N.C. High Court told to review redistricting maps third timeBy Cash Michaels, Peacemaker Contributor / June 1, 2017
For a third time since 2011, the state Supreme Court will have to review North Carolina’s legislative and congressional redistricting maps, and this time, North Carolina justices will have to heed the U.S. High Court’s finding that the state’s redistricting process is unconstitutionally flawed because of racial gerrymandering.
The U.S. Supreme Court Tuesday sent a 2011 redistricting lawsuit, Dickson v. Rucho, back to the North Carolina justices again after the federal High Court ruled last week that the state’s Republican-led General Assembly “stacked-and-packed” Black Democrats into the First and Twelfth Congressional Districts so that they would have less influence in other congressional districts.
In 2015, the GOP-led N.C. Supreme Court ignored federal direction that the 2011 maps were racially skewed, ruling instead that the overuse of race in the voting maps was entirely proper.
That ruling is not likely to return now that the N.C. Supreme Court is 5-4 Democratic majority.
“The N.C. Supreme Court is given another opportunity to correct its ill-analyzed decision which it entered in Dickson v. Rucho,” said atty. Irving Joyner, chair of the N.C.NAACP Legal Redress Committee, and law professor at N.C. Central University School of Law. “The  N.C. Supreme Court opinion was vacated by the [U.S. Supreme] Court, which mandates that it was wrongly decided. This is yet another victory for democracy and the litigation advocacy of the N.C. NAACP.”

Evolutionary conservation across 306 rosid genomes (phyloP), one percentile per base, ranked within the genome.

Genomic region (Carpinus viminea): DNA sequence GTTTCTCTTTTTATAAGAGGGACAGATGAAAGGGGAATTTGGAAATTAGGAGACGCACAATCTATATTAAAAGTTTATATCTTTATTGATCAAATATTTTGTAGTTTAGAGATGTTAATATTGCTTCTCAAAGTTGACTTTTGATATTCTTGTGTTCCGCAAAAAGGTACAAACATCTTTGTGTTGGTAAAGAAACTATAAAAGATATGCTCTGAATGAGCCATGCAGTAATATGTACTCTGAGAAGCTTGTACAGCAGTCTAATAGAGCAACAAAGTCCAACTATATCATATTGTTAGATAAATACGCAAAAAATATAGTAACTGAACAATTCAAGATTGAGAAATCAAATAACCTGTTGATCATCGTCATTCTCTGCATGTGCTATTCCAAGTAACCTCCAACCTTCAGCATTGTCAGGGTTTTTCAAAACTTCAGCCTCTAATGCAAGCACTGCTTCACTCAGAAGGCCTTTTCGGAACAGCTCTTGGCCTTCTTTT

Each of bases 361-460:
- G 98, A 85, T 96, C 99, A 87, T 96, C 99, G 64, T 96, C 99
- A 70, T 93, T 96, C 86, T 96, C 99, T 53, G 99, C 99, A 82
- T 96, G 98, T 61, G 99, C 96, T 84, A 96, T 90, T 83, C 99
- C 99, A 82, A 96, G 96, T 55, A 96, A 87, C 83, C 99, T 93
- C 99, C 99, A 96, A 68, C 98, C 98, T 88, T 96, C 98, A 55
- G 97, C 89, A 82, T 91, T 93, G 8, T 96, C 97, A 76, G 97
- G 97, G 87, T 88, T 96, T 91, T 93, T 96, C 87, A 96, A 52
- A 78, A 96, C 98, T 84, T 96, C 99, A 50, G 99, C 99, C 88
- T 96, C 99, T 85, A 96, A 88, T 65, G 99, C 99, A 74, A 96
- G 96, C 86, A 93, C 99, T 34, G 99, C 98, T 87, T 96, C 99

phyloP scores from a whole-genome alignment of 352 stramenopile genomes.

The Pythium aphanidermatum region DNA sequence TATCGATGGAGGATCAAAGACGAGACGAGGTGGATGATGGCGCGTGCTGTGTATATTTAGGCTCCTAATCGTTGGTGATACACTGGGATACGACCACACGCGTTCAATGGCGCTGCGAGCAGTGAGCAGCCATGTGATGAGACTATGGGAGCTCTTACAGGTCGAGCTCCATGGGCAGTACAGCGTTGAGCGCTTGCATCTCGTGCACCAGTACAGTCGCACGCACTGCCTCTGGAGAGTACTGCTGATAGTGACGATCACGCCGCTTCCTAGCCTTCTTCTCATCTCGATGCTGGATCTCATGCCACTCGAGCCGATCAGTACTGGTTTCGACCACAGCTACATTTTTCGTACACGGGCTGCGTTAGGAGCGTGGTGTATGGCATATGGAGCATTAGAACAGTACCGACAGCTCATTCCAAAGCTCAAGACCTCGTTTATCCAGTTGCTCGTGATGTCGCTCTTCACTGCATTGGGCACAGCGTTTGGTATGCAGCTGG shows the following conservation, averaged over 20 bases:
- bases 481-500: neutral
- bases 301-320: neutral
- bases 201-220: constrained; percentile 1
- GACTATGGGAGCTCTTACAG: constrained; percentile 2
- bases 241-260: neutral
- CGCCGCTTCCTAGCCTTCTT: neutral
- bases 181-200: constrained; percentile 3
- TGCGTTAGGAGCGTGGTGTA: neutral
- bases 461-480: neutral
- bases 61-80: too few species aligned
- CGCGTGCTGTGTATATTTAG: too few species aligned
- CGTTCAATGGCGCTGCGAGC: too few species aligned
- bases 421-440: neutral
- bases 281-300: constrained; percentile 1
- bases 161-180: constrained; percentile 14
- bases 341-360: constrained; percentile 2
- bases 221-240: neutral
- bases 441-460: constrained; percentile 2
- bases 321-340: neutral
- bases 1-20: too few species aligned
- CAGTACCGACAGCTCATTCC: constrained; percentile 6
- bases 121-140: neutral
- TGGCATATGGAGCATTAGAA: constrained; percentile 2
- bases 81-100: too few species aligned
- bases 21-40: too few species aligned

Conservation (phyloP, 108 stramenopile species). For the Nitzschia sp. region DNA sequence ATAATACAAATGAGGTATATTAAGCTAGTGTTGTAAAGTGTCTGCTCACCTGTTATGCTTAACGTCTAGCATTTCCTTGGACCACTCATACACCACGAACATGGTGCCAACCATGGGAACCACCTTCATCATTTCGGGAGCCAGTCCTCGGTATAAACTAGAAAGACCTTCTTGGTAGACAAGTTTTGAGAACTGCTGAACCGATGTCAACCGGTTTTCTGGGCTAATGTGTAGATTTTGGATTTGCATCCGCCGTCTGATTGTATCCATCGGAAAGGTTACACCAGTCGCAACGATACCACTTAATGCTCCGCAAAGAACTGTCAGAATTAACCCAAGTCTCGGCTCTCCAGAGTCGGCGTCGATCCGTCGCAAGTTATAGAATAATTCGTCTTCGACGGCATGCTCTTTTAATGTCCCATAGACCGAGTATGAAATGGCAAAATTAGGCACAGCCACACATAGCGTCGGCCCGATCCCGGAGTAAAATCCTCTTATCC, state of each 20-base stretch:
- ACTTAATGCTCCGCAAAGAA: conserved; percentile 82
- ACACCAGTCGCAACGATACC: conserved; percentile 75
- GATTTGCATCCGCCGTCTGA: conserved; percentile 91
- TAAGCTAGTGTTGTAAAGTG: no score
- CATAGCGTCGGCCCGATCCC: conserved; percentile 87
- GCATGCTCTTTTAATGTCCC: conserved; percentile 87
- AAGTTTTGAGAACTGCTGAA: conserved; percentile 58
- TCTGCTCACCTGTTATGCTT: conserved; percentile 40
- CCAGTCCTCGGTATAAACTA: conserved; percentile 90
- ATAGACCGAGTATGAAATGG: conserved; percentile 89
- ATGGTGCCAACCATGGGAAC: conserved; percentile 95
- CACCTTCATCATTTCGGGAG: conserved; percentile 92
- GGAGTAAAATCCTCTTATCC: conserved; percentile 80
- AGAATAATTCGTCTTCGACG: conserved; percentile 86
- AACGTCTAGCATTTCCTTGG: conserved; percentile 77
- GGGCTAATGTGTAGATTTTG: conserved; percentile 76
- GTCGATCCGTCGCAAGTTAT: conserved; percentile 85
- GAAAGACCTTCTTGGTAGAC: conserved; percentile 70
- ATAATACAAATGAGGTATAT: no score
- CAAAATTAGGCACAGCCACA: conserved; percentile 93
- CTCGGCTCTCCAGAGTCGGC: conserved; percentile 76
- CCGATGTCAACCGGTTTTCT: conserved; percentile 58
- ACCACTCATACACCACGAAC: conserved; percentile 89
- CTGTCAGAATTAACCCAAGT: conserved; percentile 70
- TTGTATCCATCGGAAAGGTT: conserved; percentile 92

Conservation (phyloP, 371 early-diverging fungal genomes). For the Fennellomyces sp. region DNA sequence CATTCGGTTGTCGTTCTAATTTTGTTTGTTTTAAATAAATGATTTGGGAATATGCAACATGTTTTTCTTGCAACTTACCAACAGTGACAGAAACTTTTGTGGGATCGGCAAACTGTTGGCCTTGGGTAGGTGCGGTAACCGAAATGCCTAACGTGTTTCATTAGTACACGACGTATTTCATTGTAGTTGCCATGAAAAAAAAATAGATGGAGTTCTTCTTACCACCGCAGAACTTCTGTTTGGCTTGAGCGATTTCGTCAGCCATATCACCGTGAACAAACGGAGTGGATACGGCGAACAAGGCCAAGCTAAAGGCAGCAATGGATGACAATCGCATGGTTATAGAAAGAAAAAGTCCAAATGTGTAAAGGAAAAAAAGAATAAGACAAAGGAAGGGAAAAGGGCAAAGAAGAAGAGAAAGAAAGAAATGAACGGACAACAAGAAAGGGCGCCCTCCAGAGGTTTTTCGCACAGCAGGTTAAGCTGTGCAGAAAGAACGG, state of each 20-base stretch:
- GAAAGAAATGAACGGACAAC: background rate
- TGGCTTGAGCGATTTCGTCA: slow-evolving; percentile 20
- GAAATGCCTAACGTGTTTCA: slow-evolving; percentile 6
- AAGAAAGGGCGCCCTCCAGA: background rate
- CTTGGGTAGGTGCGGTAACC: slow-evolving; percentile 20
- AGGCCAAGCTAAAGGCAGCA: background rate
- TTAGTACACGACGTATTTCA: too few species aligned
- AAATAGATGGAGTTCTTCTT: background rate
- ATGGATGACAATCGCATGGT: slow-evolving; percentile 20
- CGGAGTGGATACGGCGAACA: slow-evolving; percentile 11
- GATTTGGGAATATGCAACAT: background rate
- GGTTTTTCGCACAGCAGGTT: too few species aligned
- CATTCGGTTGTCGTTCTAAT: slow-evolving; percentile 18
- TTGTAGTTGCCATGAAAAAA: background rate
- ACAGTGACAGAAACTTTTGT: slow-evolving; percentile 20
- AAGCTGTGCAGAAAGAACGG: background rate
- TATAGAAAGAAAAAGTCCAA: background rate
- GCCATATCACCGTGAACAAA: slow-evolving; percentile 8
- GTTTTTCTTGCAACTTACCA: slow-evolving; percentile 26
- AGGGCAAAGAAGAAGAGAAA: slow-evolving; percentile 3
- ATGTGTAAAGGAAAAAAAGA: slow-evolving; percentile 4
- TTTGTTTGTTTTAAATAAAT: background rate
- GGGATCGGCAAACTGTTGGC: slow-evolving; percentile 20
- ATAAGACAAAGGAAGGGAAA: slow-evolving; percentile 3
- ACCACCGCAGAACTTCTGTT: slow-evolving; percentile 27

Eric Ellison, chairman of the Forsyth County Democratic Party, agreed.
“Same old story, the N.C. Republican -led legislature has drawn race-based district lines which once again, have been found to be unconstitutional,” Ellison, who is also an attorney, said.
“The people of Forsyth County are confident that the current North Carolina Supreme Court will finally put this issue to rest and declare the currently drawn lines are unconstitutional and violate our 14th Amendment. Better yet, the North Carolina Legislature should see the writing on the wall and immediately re-draw the lines in a non-racial, non-partisan fashion, and declare new elections this year so that the people of North Carolina can have immediate relief from illegal and unconstitutional representation. Most observers note that that is not likely to happen, especially with the 2018 midterm elections right around the corner.
“What I find most significant is that the legislature made the same legal mistake and used race the same way in drawing the state’s House and Senate districts,” Anita Earls, executive director of the Southern Coalition for Social Justice, said after last week’s U.S. High Court ruling striking down the 2011 congressional districts. “This opinion…must mean those districts are also unconstitutional.”
The U.S. Supreme Court is expected to rule directly on the 2011 state House and Senate legislative districts shortly. Meanwhile, supporters of the Supreme Court decisions thus far feel that despite rumblings from the Republican leadership about trying again with both redistricting, and voter ID, which was also struck down, the legal handwriting is on the wall.
“With [Tuesday’s] Supreme Court ruling, we can agree that gerrymandered district lines are a settled issue,” said Forsyth County Democratic Party Chairman Eric Ellison. “The faster that the North Carolina Legislature can comply with our highest court’s decisions, the better it will be for all North Carolinians.”